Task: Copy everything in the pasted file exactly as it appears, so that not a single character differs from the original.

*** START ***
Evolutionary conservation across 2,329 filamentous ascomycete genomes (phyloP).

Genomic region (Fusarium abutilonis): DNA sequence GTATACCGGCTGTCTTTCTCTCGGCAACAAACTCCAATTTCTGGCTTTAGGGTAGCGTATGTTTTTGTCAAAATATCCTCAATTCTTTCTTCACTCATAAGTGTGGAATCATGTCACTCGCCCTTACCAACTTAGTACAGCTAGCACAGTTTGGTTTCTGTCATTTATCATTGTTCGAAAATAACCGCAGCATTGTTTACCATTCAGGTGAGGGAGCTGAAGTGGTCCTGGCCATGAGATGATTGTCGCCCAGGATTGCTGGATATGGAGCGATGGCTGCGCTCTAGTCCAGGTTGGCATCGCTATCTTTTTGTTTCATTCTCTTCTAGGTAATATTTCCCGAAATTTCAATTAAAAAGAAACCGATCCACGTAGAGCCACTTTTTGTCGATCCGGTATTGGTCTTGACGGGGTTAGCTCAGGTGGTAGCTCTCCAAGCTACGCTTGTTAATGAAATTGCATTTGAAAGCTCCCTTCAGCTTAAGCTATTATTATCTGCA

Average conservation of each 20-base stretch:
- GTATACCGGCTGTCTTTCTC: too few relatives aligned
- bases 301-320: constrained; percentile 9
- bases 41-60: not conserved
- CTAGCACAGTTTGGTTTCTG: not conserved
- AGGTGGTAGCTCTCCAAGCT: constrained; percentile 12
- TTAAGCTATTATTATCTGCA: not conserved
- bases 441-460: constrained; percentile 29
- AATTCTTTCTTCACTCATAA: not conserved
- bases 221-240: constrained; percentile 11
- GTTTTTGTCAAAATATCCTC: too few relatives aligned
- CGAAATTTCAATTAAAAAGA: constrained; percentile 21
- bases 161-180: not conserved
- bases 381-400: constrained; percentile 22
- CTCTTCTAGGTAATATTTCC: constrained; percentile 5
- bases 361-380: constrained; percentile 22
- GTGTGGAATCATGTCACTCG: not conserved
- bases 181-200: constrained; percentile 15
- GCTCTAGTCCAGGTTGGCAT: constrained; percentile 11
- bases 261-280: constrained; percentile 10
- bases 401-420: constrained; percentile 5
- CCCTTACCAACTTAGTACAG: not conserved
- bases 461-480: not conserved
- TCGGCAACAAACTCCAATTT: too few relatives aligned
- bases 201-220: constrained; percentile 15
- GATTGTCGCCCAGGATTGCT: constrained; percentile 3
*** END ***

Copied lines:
Evolutionary conservation across 2,329 filamentous ascomycete genomes (phyloP).

Genomic region (Fusarium abutilonis): DNA sequence GTATACCGGCTGTCTTTCTCTCGGCAACAAACTCCAATTTCTGGCTTTAGGGTAGCGTATGTTTTTGTCAAAATATCCTCAATTCTTTCTTCACTCATAAGTGTGGAATCATGTCACTCGCCCTTACCAACTTAGTACAGCTAGCACAGTTTGGTTTCTGTCATTTATCATTGTTCGAAAATAACCGCAGCATTGTTTACCATTCAGGTGAGGGAGCTGAAGTGGTCCTGGCCATGAGATGATTGTCGCCCAGGATTGCTGGATATGGAGCGATGGCTGCGCTCTAGTCCAGGTTGGCATCGCTATCTTTTTGTTTCATTCTCTTCTAGGTAATATTTCCCGAAATTTCAATTAAAAAGAAACCGATCCACGTAGAGCCACTTTTTGTCGATCCGGTATTGGTCTTGACGGGGTTAGCTCAGGTGGTAGCTCTCCAAGCTACGCTTGTTAATGAAATTGCATTTGAAAGCTCCCTTCAGCTTAAGCTATTATTATCTGCA

Average conservation of each 20-base stretch:
- GTATACCGGCTGTCTTTCTC: too few relatives aligned
- bases 301-320: constrained; percentile 9
- bases 41-60: not conserved
- CTAGCACAGTTTGGTTTCTG: not conserved
- AGGTGGTAGCTCTCCAAGCT: constrained; percentile 12
- TTAAGCTATTATTATCTGCA: not conserved
- bases 441-460: constrained; percentile 29
- AATTCTTTCTTCACTCATAA: not conserved
- bases 221-240: constrained; percentile 11
- GTTTTTGTCAAAATATCCTC: too few relatives aligned
- CGAAATTTCAATTAAAAAGA: constrained; percentile 21
- bases 161-180: not conserved
- bases 381-400: constrained; percentile 22
- CTCTTCTAGGTAATATTTCC: constrained; percentile 5
- bases 361-380: constrained; percentile 22
- GTGTGGAATCATGTCACTCG: not conserved
- bases 181-200: constrained; percentile 15
- GCTCTAGTCCAGGTTGGCAT: constrained; percentile 11
- bases 261-280: constrained; percentile 10
- bases 401-420: constrained; percentile 5
- CCCTTACCAACTTAGTACAG: not conserved
- bases 461-480: not conserved
- TCGGCAACAAACTCCAATTT: too few relatives aligned
- bases 201-220: constrained; percentile 15
- GATTGTCGCCCAGGATTGCT: constrained; percentile 3